The study protocol was approved by the Institutional Review Board of Mahidol University (approval No. MURA2014/414). This observational study was conducted on a cross-section of patients inthe ED in Ramathibodi Hospital, Mahidol University, Thailand. Eligible patients were patients who visited the ED and were evaluated by both the ESI (version 4), or 5-level ESI and the nurse triage. The ESI was performed by the emergency physicians on duty at the ED, while the nurse triage was evaluated by an ED nurse with at least 5 years of experience at the ED. Each evaluation was blinded to the results of the other. We excluded patients with incomplete medical data, referred patients, patients using the emergency medical service (EMS), and patients with appointments for vaccination or medications. Written informed consent to participate in the present study was given by all included patients or their nearest relatives.

Baseline characteristics of all patients were recorded. Additionally, 5 outcomes were evaluated including immediate life-saving intervention (LSI) (Table 1), resource needs, hospitalization rate, mortality rate, and length of stay at the ED.

Table 1

Immediate life-saving interventions at the emergency department*

Life-savingNot life-saving
Airway /breathingΒVM ventilationOxygen administration
IntubationNasal cannula
Surgical airwayNon-rebreather
Emergency continuous positive airway pressure
Emergency bilevel positive airway pressure
Electrical therapyDefibrillationCardiac monitor
Emergency cardioversion
External pacing
ProceduresChest needle decompressionDiagnostic Test
Pericardiocentesis- Electrocardiography
Open thoracotomy- Laboratory test values
Intraosseous access- Ultrasound
- Focused abdominal scan for trauma
HemodynamicsSignificant intravenous fluid resuscitationIntravenous access
Blood administration
Control of major bleedingSaline lock for medications
MedicationsNaloxoneAcetylsalicylic acid
Intravenous 50% dextroseIntravenous nitroglycerine
DopamineAntibiotics
AtropineHeparin
AdenocardPain medications
Respiratory treatments with beta agonists

Resource needs were defined by any investigations or treatments required during the ED visit (Table 2).

Table 2

Resource needs at the emergency department

Resource needsNo resource need
Laboratory test values (blood, urine)History, physical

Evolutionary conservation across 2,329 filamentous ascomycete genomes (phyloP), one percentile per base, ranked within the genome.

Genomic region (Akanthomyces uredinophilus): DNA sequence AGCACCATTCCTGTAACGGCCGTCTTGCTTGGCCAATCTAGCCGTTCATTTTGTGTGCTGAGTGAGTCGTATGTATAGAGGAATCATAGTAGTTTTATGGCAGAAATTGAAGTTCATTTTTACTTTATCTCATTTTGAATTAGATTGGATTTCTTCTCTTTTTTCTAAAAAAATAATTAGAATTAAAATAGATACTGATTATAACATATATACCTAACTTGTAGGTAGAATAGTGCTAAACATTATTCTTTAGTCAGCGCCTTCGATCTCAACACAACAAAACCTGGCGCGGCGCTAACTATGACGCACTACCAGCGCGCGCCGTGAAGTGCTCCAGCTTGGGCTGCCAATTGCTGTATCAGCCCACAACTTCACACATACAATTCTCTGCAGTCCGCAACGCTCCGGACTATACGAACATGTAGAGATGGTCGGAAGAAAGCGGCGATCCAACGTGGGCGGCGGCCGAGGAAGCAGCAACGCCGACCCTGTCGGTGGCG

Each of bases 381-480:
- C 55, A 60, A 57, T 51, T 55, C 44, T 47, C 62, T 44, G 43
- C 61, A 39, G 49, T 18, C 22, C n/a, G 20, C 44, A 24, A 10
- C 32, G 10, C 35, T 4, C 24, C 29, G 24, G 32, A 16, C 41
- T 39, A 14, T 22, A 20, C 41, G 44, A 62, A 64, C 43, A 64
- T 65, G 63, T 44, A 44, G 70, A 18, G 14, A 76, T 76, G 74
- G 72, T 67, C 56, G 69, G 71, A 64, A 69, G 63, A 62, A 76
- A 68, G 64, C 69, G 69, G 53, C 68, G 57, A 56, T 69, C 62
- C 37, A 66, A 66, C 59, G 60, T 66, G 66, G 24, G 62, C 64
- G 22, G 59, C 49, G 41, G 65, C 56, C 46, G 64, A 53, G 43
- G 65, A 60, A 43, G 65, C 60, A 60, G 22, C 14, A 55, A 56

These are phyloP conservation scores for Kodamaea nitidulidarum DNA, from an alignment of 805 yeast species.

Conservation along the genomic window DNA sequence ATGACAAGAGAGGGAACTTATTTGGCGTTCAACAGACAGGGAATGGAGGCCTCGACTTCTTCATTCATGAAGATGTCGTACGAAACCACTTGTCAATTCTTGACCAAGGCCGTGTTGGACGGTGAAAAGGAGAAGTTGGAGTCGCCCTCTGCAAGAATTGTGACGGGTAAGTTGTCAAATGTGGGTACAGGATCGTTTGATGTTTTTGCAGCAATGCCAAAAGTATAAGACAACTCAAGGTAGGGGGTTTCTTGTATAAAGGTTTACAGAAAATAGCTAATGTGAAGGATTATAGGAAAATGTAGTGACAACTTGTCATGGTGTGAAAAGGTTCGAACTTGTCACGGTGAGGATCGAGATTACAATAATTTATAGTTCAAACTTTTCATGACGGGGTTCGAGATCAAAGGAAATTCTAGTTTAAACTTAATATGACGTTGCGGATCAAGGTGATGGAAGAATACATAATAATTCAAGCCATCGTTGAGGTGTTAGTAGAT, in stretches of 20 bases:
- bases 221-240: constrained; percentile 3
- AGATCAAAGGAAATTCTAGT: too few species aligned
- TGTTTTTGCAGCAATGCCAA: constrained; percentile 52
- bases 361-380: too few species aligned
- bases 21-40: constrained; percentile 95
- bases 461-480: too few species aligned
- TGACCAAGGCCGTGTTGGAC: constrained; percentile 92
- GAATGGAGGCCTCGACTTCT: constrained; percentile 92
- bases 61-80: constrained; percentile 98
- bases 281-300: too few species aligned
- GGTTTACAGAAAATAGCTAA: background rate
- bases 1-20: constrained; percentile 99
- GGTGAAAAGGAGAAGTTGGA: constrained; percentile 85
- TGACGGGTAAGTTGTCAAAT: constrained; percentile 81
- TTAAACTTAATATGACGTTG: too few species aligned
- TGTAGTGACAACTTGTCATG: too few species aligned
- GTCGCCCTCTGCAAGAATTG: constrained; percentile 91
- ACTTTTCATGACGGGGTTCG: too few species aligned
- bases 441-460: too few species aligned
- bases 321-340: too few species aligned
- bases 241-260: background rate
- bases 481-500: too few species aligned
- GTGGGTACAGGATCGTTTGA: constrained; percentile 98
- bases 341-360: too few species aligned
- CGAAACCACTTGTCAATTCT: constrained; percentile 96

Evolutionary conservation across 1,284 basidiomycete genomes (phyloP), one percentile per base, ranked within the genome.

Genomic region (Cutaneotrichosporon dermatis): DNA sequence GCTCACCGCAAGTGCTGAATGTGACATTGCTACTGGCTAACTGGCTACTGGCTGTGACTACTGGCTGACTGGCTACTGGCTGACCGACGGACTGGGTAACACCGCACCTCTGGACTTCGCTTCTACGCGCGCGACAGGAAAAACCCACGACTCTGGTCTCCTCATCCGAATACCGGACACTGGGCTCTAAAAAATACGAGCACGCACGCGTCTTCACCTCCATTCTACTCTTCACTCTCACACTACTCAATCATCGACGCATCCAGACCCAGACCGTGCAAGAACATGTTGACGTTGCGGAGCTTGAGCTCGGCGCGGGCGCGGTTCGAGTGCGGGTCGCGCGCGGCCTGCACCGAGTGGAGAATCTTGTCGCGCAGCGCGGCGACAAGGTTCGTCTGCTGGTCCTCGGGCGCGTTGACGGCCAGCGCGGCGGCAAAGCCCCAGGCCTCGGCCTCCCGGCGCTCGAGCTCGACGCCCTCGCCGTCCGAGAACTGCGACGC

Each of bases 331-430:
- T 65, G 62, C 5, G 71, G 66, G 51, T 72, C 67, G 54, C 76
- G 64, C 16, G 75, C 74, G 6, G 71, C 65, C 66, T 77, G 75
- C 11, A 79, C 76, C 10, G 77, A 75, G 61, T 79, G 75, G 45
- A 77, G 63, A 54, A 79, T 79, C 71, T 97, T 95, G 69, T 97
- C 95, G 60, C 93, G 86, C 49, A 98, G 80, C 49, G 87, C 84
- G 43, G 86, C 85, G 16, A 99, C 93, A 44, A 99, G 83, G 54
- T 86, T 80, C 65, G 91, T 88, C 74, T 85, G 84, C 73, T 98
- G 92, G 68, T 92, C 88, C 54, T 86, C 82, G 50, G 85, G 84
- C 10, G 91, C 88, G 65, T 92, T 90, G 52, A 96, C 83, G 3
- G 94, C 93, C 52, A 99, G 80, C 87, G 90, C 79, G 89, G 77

Electrocardiography, X-ray imaging, computed tomography, magnetic resonance imaging, ultrasound angiographyPoint-of-care testing
Intravenous fluids (hydration)Saline or heparin lock
Intravenous fluids, intramuscular, or nebulized medicationsPer oral medications
Tetanus immunization
Prescription refills
Specialty consultationPhone call to primary care physician
Simple procedure = 1 (Laceration repair, Foley catheter)Simple wound care (dressings, recheck)
Complex procedure = 2 (conscious sedation)Crutches, splints, slings

Sample size calculation

The sample size was calculated using the formula for cluster surveys. Based on the prevalence of patient category 2 of 3% in 2013, the population size of 1,000,000, and the confidence interval of 95%, 497 patients were required.

Statistical analyses

Descriptive statistics were used to describe patients’ characteristics. Discrimination performance between the 5- and 4-level triage was compared by using the area under a receiver operating characteristic (ROC) curve and concordance statistic on prediction of life saving intervention. Net reclassification improvement (NRI) of the 5-level ESI (version 4) over the 4-level triage was executed based on 2 categories of reclassification improvement (RI) according to LSI: RILSI for users and RInon-LSI for

nonusers. The RI for users of LSI was the proportion of patients who were categorized at a higher level by the 5-level ESI than by the 4-level triage minus the proportion of patients who were categorized at a lower level by the ESI than by the 4-level triage. The RI for nonusers of LSI was the proportion of patients who were categorized at a lower level by the ESI than by the 4-level triage minus the proportion of patients who were categorized at a higher level by the ESI than by the 4-level triage. The NRI was the sum value of RILSI and RInon-LSI